Definition of aegis
- under the aegis of the Constitution
- passed new laws under the aegis of national security
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having no claim to the land under the aegis of the law, the cattle baron decided to claim it by force
a medical study that was questioned by many because it was done under the aegis of a major pharmaceutical company
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We borrowed "aegis" from Latin, but the word ultimately derives from the Greek noun aigis, which means "goatskin." In ancient Greek mythology, an aegis was something that offered physical protection. In some stories, it was the thundercloud where Zeus kept the thunderbolts he used as weapons. In others, the aegis was a magical protective cloak made from the skin of the goat that had suckled Zeus as an infant. The word first entered English in the 16th century as a noun meaning "shield" or "protection," and by the 20th century it had acquired the extended senses of "auspices" or "sponsorship."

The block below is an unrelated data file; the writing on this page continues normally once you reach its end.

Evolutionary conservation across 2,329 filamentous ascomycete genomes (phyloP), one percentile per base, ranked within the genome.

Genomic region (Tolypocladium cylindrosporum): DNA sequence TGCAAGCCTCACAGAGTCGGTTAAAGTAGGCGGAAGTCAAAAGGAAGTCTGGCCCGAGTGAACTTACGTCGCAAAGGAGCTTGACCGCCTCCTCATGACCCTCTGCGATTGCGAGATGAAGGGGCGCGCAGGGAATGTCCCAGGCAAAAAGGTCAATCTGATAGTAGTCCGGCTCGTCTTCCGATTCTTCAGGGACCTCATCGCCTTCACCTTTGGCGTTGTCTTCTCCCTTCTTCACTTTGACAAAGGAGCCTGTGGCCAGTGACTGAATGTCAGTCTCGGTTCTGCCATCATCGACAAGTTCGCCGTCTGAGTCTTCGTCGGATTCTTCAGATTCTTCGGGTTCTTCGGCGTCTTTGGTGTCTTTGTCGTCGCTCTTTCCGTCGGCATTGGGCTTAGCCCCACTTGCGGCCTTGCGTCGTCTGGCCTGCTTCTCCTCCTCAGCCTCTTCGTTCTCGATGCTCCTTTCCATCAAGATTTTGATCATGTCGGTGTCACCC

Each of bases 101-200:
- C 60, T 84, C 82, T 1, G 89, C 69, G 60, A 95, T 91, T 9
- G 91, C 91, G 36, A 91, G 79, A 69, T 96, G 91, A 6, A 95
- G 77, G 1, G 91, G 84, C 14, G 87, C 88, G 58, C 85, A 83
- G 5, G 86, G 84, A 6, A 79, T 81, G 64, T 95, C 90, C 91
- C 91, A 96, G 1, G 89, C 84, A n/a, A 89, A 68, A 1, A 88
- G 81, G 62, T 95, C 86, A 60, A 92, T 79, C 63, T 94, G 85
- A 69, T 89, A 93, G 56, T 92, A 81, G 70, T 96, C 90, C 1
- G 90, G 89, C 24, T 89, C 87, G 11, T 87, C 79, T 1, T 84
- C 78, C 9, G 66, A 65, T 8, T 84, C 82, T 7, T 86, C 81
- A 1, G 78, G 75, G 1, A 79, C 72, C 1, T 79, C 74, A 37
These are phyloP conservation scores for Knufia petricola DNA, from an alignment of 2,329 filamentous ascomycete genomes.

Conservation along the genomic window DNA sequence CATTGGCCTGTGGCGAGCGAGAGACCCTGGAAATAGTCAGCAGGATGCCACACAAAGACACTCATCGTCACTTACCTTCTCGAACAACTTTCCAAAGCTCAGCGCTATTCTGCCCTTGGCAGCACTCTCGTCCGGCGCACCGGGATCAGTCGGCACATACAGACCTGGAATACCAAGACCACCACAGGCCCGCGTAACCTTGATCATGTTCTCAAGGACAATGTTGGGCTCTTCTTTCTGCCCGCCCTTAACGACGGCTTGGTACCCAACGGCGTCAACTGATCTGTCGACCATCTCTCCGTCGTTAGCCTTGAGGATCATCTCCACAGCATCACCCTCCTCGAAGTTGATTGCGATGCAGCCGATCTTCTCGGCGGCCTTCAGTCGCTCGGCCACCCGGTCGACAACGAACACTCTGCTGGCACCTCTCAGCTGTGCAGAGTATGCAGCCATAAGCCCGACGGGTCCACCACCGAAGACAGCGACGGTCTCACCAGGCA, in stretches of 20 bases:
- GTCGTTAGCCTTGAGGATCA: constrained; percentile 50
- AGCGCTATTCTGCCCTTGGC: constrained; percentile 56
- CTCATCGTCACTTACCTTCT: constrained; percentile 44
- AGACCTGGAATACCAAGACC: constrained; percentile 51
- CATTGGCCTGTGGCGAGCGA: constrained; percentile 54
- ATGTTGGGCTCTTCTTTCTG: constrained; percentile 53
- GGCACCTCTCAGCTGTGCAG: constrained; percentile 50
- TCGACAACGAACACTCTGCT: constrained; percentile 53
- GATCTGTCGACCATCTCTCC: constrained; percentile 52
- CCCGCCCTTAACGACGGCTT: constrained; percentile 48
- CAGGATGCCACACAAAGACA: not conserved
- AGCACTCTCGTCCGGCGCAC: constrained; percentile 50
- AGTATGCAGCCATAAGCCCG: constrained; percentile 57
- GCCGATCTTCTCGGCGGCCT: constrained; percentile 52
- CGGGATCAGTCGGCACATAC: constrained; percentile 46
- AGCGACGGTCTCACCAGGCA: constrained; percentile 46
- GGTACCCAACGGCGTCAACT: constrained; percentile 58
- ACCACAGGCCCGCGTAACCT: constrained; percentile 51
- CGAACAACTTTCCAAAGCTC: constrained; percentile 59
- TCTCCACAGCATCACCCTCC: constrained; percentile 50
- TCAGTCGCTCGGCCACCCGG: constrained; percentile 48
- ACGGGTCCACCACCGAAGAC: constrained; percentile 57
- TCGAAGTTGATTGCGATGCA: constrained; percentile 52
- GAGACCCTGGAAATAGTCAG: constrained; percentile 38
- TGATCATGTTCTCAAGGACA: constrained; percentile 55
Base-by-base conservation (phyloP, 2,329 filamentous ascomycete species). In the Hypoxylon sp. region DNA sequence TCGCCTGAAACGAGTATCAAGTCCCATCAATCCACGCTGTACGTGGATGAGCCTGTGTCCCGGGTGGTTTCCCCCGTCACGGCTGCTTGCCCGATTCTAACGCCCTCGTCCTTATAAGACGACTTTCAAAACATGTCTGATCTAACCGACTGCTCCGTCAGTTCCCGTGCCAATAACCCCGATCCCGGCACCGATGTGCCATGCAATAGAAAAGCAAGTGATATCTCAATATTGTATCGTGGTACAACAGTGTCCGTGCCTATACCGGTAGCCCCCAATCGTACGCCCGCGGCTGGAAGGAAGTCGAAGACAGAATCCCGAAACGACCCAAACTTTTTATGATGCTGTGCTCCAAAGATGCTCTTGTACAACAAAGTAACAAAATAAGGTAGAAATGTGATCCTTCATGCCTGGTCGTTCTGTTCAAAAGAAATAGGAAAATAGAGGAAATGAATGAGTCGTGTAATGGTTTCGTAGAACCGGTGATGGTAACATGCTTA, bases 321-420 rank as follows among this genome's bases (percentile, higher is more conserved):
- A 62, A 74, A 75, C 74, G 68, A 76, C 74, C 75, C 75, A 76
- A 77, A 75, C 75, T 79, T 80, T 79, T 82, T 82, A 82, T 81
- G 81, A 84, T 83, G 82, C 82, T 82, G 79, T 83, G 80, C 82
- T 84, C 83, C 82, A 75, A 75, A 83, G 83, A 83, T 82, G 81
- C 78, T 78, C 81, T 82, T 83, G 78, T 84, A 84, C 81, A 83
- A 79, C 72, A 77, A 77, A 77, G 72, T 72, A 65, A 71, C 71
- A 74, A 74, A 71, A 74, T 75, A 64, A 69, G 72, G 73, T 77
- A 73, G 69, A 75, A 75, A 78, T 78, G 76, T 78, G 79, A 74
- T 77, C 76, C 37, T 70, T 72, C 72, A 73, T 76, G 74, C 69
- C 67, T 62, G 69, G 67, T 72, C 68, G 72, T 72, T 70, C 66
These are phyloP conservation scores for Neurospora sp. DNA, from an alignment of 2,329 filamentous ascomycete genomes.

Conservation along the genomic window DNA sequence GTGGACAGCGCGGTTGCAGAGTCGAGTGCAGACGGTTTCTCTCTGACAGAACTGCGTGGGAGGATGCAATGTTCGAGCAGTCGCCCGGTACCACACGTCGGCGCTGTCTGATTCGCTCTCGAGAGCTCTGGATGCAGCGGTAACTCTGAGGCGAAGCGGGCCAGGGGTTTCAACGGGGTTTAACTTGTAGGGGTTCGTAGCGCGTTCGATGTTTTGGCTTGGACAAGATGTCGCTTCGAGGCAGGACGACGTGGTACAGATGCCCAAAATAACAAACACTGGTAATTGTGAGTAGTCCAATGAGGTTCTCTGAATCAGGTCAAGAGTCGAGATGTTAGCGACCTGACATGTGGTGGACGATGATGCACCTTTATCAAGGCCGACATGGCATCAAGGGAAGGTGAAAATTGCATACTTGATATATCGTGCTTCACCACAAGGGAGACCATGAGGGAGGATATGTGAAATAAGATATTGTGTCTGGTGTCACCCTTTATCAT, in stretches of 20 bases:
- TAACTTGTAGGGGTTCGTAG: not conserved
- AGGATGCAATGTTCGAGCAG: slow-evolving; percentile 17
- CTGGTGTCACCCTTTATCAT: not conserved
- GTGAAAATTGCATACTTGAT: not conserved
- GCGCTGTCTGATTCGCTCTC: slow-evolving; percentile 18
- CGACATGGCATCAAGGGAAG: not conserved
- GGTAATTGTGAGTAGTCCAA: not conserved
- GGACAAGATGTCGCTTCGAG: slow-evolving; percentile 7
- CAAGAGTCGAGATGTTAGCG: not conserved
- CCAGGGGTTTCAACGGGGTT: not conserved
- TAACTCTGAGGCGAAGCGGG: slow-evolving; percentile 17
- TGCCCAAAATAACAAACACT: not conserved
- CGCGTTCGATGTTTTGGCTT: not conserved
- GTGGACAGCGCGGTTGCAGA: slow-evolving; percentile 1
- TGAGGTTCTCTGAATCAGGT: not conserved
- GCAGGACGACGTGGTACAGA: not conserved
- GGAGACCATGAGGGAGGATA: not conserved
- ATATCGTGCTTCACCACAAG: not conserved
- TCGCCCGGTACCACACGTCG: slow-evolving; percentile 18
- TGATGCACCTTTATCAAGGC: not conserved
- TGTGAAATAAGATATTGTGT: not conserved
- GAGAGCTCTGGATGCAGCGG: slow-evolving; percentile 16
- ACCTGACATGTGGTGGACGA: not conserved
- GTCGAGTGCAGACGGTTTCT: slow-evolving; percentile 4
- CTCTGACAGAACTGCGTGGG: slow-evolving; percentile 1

First Known Use: 15th centurySee Words from the same year
: the power to protect, control, or support something or someone
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